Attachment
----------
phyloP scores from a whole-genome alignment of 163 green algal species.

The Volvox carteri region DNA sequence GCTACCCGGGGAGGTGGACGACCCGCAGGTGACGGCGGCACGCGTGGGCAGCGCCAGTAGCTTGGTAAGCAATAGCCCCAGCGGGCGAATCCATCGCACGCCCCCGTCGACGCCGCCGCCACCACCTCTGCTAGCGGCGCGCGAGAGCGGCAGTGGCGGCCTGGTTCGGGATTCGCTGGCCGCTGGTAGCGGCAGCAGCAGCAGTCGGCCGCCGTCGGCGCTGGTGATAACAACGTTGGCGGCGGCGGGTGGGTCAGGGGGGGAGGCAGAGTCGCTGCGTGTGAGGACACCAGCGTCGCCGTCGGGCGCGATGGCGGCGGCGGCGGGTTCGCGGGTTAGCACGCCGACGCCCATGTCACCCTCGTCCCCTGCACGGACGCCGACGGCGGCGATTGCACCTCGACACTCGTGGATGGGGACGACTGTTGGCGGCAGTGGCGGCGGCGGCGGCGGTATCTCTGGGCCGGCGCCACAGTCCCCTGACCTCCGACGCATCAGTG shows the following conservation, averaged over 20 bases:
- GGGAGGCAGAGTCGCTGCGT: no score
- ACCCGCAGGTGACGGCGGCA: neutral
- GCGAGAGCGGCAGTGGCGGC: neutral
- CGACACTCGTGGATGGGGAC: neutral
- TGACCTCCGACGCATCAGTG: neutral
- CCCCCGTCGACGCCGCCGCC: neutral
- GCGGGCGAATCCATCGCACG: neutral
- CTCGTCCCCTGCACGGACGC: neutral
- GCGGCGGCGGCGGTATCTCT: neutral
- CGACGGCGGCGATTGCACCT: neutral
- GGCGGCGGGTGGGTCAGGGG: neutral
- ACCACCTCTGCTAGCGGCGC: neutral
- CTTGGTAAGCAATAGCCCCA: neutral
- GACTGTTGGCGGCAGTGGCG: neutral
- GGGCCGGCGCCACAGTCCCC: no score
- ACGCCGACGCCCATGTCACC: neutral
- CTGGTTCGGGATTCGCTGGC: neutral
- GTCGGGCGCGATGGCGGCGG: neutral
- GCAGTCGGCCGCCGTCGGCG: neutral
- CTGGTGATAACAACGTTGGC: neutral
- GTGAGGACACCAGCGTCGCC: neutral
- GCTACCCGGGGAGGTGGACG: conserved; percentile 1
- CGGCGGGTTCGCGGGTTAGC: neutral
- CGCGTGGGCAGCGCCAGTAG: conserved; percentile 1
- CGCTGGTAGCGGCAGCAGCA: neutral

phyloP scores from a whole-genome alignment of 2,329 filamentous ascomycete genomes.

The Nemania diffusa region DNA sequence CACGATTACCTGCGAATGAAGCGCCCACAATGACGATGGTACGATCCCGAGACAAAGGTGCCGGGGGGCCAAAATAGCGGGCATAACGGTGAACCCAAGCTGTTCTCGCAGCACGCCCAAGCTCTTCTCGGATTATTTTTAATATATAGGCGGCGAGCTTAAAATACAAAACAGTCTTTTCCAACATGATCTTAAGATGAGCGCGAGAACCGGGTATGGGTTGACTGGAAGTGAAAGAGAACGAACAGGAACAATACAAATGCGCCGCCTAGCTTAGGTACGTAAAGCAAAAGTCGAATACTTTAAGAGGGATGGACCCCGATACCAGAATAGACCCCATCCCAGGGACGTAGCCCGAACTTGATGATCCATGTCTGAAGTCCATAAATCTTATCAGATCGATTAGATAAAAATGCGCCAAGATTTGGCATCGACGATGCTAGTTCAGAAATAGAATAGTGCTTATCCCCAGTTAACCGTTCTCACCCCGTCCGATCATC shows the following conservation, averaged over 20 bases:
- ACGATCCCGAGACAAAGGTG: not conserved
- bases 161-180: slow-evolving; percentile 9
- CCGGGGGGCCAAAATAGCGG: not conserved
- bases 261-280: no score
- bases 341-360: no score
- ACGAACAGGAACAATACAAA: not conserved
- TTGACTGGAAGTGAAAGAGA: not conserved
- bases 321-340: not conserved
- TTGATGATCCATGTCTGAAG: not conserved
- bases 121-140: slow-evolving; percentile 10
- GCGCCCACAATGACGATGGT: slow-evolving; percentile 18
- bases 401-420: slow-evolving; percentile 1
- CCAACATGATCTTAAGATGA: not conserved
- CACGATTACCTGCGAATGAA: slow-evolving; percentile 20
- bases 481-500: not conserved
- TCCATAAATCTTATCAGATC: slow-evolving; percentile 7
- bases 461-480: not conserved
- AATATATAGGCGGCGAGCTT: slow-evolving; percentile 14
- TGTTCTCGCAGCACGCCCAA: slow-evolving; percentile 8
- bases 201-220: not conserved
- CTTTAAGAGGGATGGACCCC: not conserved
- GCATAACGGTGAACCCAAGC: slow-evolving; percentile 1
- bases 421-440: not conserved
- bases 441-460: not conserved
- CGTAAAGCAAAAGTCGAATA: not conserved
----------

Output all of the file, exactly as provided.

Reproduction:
phyloP scores from a whole-genome alignment of 163 green algal species.

The Volvox carteri region DNA sequence GCTACCCGGGGAGGTGGACGACCCGCAGGTGACGGCGGCACGCGTGGGCAGCGCCAGTAGCTTGGTAAGCAATAGCCCCAGCGGGCGAATCCATCGCACGCCCCCGTCGACGCCGCCGCCACCACCTCTGCTAGCGGCGCGCGAGAGCGGCAGTGGCGGCCTGGTTCGGGATTCGCTGGCCGCTGGTAGCGGCAGCAGCAGCAGTCGGCCGCCGTCGGCGCTGGTGATAACAACGTTGGCGGCGGCGGGTGGGTCAGGGGGGGAGGCAGAGTCGCTGCGTGTGAGGACACCAGCGTCGCCGTCGGGCGCGATGGCGGCGGCGGCGGGTTCGCGGGTTAGCACGCCGACGCCCATGTCACCCTCGTCCCCTGCACGGACGCCGACGGCGGCGATTGCACCTCGACACTCGTGGATGGGGACGACTGTTGGCGGCAGTGGCGGCGGCGGCGGCGGTATCTCTGGGCCGGCGCCACAGTCCCCTGACCTCCGACGCATCAGTG shows the following conservation, averaged over 20 bases:
- GGGAGGCAGAGTCGCTGCGT: no score
- ACCCGCAGGTGACGGCGGCA: neutral
- GCGAGAGCGGCAGTGGCGGC: neutral
- CGACACTCGTGGATGGGGAC: neutral
- TGACCTCCGACGCATCAGTG: neutral
- CCCCCGTCGACGCCGCCGCC: neutral
- GCGGGCGAATCCATCGCACG: neutral
- CTCGTCCCCTGCACGGACGC: neutral
- GCGGCGGCGGCGGTATCTCT: neutral
- CGACGGCGGCGATTGCACCT: neutral
- GGCGGCGGGTGGGTCAGGGG: neutral
- ACCACCTCTGCTAGCGGCGC: neutral
- CTTGGTAAGCAATAGCCCCA: neutral
- GACTGTTGGCGGCAGTGGCG: neutral
- GGGCCGGCGCCACAGTCCCC: no score
- ACGCCGACGCCCATGTCACC: neutral
- CTGGTTCGGGATTCGCTGGC: neutral
- GTCGGGCGCGATGGCGGCGG: neutral
- GCAGTCGGCCGCCGTCGGCG: neutral
- CTGGTGATAACAACGTTGGC: neutral
- GTGAGGACACCAGCGTCGCC: neutral
- GCTACCCGGGGAGGTGGACG: conserved; percentile 1
- CGGCGGGTTCGCGGGTTAGC: neutral
- CGCGTGGGCAGCGCCAGTAG: conserved; percentile 1
- CGCTGGTAGCGGCAGCAGCA: neutral

phyloP scores from a whole-genome alignment of 2,329 filamentous ascomycete genomes.

The Nemania diffusa region DNA sequence CACGATTACCTGCGAATGAAGCGCCCACAATGACGATGGTACGATCCCGAGACAAAGGTGCCGGGGGGCCAAAATAGCGGGCATAACGGTGAACCCAAGCTGTTCTCGCAGCACGCCCAAGCTCTTCTCGGATTATTTTTAATATATAGGCGGCGAGCTTAAAATACAAAACAGTCTTTTCCAACATGATCTTAAGATGAGCGCGAGAACCGGGTATGGGTTGACTGGAAGTGAAAGAGAACGAACAGGAACAATACAAATGCGCCGCCTAGCTTAGGTACGTAAAGCAAAAGTCGAATACTTTAAGAGGGATGGACCCCGATACCAGAATAGACCCCATCCCAGGGACGTAGCCCGAACTTGATGATCCATGTCTGAAGTCCATAAATCTTATCAGATCGATTAGATAAAAATGCGCCAAGATTTGGCATCGACGATGCTAGTTCAGAAATAGAATAGTGCTTATCCCCAGTTAACCGTTCTCACCCCGTCCGATCATC shows the following conservation, averaged over 20 bases:
- ACGATCCCGAGACAAAGGTG: not conserved
- bases 161-180: slow-evolving; percentile 9
- CCGGGGGGCCAAAATAGCGG: not conserved
- bases 261-280: no score
- bases 341-360: no score
- ACGAACAGGAACAATACAAA: not conserved
- TTGACTGGAAGTGAAAGAGA: not conserved
- bases 321-340: not conserved
- TTGATGATCCATGTCTGAAG: not conserved
- bases 121-140: slow-evolving; percentile 10
- GCGCCCACAATGACGATGGT: slow-evolving; percentile 18
- bases 401-420: slow-evolving; percentile 1
- CCAACATGATCTTAAGATGA: not conserved
- CACGATTACCTGCGAATGAA: slow-evolving; percentile 20
- bases 481-500: not conserved
- TCCATAAATCTTATCAGATC: slow-evolving; percentile 7
- bases 461-480: not conserved
- AATATATAGGCGGCGAGCTT: slow-evolving; percentile 14
- TGTTCTCGCAGCACGCCCAA: slow-evolving; percentile 8
- bases 201-220: not conserved
- CTTTAAGAGGGATGGACCCC: not conserved
- GCATAACGGTGAACCCAAGC: slow-evolving; percentile 1
- bases 421-440: not conserved
- bases 441-460: not conserved
- CGTAAAGCAAAAGTCGAATA: not conserved